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Revisit a Classic for the Holiday: Pride and Prejudice as Primary Source

Elizabeth Bennett ornament

"It is a truth universally acknowledged, that a single man in possession of a good fortune, must be in want of a wife."

Over the last 200 years, this has become one of the most famous first lines in world literature. Readers of all ages return again and again to Jane Austen's Pride and Prejudice (1813) and the sharp-witted wisdom of its narrator, Elizabeth Bennet. What does this protagonist teach us about her world that so draws us in, even two centuries later? And how can students use this text as a "primary" source to learn about Austen's time?

This holiday, as you take a much-deserved break, recharge by revisiting the novel that is perhaps one of the most widely reimagined stories of all time.

Beyond seeing considerable success during Austen's lifetime (although the author saw little of the profits), Pride and Prejudice has been memorialized in the 20th century in hundreds of speculative fiction spinoffs and television and big-screen adaptations, where numerous versions have endured from the early 1930s to today. Despite the flashy period costumes and lively scenes on film, none can truly replace the original text. Among many lessons on social mores of the time, Pride and Prejudice provides detailed insight into the lives of women, particularly those belonging to the class known as the landed gentry, in early 19th-century England—the same class to which Austen and her family belonged.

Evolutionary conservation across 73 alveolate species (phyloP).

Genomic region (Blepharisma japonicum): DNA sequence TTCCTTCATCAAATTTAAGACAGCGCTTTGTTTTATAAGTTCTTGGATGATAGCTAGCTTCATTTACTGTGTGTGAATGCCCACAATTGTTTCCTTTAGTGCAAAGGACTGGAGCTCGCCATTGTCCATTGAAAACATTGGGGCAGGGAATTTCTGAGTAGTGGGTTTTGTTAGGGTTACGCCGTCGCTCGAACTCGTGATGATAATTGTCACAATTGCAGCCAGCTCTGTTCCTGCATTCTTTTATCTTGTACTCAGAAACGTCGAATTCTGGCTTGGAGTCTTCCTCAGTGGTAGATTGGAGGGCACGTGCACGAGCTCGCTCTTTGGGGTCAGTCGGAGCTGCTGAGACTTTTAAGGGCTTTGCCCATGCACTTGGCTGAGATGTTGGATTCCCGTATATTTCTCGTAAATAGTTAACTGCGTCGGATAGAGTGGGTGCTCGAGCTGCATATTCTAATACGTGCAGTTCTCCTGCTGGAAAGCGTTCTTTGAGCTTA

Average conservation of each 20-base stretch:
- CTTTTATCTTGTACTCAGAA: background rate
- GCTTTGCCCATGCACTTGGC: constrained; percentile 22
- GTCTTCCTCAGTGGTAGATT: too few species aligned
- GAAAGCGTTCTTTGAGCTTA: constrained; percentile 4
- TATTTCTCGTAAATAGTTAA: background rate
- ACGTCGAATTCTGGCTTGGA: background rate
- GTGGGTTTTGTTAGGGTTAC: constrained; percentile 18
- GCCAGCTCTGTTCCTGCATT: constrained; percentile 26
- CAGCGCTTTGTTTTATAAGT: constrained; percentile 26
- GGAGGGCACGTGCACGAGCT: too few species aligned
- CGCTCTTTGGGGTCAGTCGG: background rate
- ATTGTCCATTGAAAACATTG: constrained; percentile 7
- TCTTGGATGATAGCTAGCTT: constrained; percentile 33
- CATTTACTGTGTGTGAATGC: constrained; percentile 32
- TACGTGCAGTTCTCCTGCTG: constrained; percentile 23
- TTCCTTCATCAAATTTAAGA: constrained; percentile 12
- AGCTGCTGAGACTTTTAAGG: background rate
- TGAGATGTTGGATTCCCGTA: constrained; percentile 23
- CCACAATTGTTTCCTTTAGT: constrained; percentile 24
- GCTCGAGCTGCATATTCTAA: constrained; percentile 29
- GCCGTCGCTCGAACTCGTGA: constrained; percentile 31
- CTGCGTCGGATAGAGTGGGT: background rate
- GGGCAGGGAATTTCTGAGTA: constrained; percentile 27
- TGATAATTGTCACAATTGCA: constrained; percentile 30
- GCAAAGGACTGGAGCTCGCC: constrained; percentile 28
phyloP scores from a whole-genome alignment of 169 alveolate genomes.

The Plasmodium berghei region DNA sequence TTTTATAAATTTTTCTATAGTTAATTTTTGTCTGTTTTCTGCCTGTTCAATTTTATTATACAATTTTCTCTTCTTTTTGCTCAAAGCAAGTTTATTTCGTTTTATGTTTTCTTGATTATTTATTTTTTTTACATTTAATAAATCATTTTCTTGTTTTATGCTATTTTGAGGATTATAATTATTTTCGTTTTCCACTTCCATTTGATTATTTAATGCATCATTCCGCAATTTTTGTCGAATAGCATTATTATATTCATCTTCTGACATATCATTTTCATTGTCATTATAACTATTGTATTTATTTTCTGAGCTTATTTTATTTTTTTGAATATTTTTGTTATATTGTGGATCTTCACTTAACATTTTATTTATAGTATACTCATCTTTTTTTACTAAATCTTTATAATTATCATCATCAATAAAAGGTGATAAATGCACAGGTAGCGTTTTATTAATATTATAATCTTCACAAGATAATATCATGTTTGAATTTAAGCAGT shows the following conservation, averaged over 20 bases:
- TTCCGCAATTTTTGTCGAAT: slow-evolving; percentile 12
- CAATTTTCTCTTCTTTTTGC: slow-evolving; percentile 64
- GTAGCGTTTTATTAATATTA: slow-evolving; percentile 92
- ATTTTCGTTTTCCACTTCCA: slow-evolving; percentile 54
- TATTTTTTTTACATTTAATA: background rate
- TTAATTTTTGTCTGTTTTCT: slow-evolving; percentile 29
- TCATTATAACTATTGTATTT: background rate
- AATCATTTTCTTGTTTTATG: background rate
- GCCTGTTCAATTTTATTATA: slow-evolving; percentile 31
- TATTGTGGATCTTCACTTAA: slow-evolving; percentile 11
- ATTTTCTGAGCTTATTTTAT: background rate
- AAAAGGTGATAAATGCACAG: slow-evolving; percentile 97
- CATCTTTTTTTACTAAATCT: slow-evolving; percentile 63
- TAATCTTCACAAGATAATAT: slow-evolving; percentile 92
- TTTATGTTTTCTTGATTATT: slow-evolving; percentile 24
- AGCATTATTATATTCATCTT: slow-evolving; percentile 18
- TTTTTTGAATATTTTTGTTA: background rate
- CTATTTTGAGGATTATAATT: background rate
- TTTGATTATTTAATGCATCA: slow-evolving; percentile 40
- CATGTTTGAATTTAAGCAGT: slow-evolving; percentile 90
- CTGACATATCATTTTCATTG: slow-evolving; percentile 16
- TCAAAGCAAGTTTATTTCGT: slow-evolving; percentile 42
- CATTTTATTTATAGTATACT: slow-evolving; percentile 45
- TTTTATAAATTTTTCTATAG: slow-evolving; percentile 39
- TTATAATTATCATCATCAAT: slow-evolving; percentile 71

Use the Literature Connections resources, in the Perspectives drop-down menu on the left, to support student understanding of this classic in the library and classroom. Literature Connections provide readers with the historical background for such definitive novels as Pride and Prejudice, helping students make connections between history and the novel through essential questions and multiple perspectives. These resources will help students work with the novel as a primary source to learn about the social and economic history of early 19th-century England—including how property law and inheritance rights impacted the economic statuses of women and families and other major concerns faced by women of the time regarding marriage, education, and behavioral expectations. A bonus biography of Austen offers an interesting comparison to the world she presents in the novel. The accompanying Instruction will help you make the best of these resources and provides ideas to get students to think more deeply about this enduring story.

Fatima Policarpo

Entry ID: 2185332

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